Lewis Associates e-Newsletter
Volume 1 Issue 9
Published by Lewis Associates. Dr. Cynthia Lewis, Phd., Editor
with your comments. Enjoy!
=> Important News and Useful Links - What Medical
Schools look for... from the 2002 National Advisors Meeting
=> Dates and Reminders - Financial Aid Link and
Important AMCAS and AACOMAS News for Class of 2003 Applicants
=> Important People, Schools and Programs - Impact
of Extended Time for Learning-Disabled and Attention Deficit Hyperactivity
Disorder MCAT Takers
=> Success Story of the Month - The Medical Scientist
Training Program Route and Physician Assistant applicant will go to
=> Question of the Month - How do you deal with
=> Focus on a Health Profession - Naturopathic
=> Our Services
Welcome to Lewis Associates!
Congratulations to the Class of 2001 advised by Dr. Lewis! We had 94%
acceptance for our premedical applicants all over the U.S.! See our
website, http://www.lewisassoc.com/, for the Class of 2002 Progress
Happy 4th of July! Hope some of you have a vacation breaksometime this
If you want to change your career or reach your career goal, but do
not know how to begin or how to jump over all those hurdles, Lewis Associates
can implement strategies that will change your life. Read about it in
our newsletter and website, then phone or email us directly to get started!
Developing YOU to your potential is our goal, and people are our "most
important product". Dr. Cynthia Lewis has been advising Pre-health
students with an overall acceptance rate of 85% since 1985.Lewis Associates
was launched in 1998 to provide long term, personalized advising services
to students across North America, specializing in Medicine, Osteopathic
Medicine, Dentistry, Physician Assistant and Veterinary Medicine. Our
success is real. You may be like our Advisees---highly motivated and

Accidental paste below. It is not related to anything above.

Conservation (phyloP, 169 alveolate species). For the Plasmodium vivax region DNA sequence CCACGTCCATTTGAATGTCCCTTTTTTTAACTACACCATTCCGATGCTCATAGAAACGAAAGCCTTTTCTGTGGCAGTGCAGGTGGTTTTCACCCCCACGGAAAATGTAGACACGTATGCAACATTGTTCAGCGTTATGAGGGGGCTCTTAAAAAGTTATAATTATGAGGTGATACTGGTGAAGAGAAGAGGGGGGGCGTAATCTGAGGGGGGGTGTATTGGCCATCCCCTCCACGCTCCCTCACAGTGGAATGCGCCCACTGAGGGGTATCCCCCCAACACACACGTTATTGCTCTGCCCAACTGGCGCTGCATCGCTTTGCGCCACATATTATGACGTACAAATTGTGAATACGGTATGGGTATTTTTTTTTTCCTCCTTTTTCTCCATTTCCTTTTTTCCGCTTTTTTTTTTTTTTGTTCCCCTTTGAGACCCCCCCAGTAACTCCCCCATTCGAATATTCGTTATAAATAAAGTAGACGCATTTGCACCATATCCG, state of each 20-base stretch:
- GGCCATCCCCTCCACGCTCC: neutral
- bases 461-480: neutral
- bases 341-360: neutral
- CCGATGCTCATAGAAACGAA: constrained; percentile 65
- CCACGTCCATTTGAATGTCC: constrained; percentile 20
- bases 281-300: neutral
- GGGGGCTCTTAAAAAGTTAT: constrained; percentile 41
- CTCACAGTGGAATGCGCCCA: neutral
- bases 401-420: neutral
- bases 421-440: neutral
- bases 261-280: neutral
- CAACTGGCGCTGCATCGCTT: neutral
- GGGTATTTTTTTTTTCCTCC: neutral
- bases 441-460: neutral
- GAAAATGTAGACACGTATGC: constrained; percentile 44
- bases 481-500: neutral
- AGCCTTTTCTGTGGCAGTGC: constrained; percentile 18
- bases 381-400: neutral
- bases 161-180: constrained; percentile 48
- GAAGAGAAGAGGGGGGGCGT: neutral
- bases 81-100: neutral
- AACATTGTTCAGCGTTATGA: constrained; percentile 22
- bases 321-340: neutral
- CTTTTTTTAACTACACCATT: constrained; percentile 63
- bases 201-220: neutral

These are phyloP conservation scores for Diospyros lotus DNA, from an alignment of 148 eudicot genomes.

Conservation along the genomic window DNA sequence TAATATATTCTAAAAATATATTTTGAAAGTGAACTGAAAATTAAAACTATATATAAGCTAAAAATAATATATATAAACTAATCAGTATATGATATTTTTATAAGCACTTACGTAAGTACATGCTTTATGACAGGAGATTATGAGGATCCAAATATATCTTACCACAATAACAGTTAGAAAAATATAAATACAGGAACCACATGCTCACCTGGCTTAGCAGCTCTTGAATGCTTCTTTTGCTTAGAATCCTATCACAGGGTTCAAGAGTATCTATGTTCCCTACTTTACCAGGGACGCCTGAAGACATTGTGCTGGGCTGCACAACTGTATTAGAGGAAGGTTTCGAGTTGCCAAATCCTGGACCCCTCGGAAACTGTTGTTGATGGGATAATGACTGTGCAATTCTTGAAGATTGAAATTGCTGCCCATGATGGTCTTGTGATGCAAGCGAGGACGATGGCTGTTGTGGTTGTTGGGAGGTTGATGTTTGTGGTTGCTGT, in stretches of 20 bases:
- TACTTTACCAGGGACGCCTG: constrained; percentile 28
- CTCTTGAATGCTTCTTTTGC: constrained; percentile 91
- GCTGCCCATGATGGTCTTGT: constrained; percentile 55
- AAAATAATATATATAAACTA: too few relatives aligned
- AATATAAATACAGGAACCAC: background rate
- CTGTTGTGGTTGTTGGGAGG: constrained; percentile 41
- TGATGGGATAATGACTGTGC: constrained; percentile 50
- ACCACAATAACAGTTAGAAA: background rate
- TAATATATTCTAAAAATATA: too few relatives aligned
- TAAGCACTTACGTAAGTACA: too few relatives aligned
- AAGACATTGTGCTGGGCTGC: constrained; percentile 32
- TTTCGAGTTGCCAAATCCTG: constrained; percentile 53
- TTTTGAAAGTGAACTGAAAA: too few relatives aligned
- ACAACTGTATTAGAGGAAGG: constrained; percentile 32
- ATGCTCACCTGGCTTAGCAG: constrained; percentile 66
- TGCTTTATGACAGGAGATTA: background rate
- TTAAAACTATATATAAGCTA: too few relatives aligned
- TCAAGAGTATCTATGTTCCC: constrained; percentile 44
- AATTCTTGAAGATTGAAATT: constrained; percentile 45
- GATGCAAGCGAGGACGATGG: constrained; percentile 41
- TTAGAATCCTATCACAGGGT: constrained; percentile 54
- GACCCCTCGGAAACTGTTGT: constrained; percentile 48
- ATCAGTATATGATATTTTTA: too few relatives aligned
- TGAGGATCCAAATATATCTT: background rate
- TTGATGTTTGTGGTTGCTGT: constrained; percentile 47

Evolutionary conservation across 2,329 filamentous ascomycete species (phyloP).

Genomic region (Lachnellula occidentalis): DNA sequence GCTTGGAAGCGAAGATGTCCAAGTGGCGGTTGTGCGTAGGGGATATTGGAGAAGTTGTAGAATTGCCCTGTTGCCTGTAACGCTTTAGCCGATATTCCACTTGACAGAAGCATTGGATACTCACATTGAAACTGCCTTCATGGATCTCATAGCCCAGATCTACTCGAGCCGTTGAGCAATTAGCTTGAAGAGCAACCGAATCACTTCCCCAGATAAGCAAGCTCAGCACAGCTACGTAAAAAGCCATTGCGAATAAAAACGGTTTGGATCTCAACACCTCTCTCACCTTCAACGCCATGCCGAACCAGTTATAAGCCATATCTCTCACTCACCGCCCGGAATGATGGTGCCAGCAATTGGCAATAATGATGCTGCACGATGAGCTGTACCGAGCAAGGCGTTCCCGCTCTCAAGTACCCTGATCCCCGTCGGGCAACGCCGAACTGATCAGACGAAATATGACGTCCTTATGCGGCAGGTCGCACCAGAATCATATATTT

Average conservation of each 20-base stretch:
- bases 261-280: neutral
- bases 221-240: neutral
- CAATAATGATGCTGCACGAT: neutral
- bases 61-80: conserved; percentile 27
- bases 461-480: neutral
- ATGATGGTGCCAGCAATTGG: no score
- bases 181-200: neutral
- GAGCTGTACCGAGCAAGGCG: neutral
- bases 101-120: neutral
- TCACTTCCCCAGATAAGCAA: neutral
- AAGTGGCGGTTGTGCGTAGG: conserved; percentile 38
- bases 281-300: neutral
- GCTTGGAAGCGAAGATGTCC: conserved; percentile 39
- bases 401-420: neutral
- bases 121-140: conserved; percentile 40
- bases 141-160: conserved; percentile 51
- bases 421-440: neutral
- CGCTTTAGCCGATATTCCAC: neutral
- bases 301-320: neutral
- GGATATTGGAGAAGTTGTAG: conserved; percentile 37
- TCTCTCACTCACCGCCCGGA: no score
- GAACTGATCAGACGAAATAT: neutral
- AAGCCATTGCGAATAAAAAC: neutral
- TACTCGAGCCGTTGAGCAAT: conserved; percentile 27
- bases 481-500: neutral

intelligent, but needing focus, guidance and specific technical expertise.
Dr. Lewis is a trained biologist, having taught and directed her own
research programs for many years at two universities. She received two
postdoctoral fellowships (one at NIH) and received the 1990 NACADA Outstanding
Institutional Advising Program in the U.S. She teaches Professionalism,
Leadership and Quality, and sets high standards for her Advisees.
n e w s a n d l i n k s
N E W S :
What Medical Schools Look for
Dr. Robert F. Sabalis, Associate Vice President, Student Programs,
Association of American Medical Colleges, gave the Keynote address at
the June 24-28 National Association for the Advisors for the Health
Professions meeting in Las Vegas. Here are the 10 items he indicated
that medical schools look for:
(1) Persistence after failure
(2) Toleration of stress
(3) Service orientation
(8) Intellectually capable
(9) Will follow /locate knowledge
(10) Knowledge of one's boundaries
L I N K S : Useful Link of the Month
A searchable database was recently added to the Student
Hub of the Association of American Medical Colleges to assist students
in identifying financial aid forms required by each US medical school.
d a t e s
Important AMCAS, AACOMAS News for Class of 2003 Applicants
The status check function is now available to see what college transcripts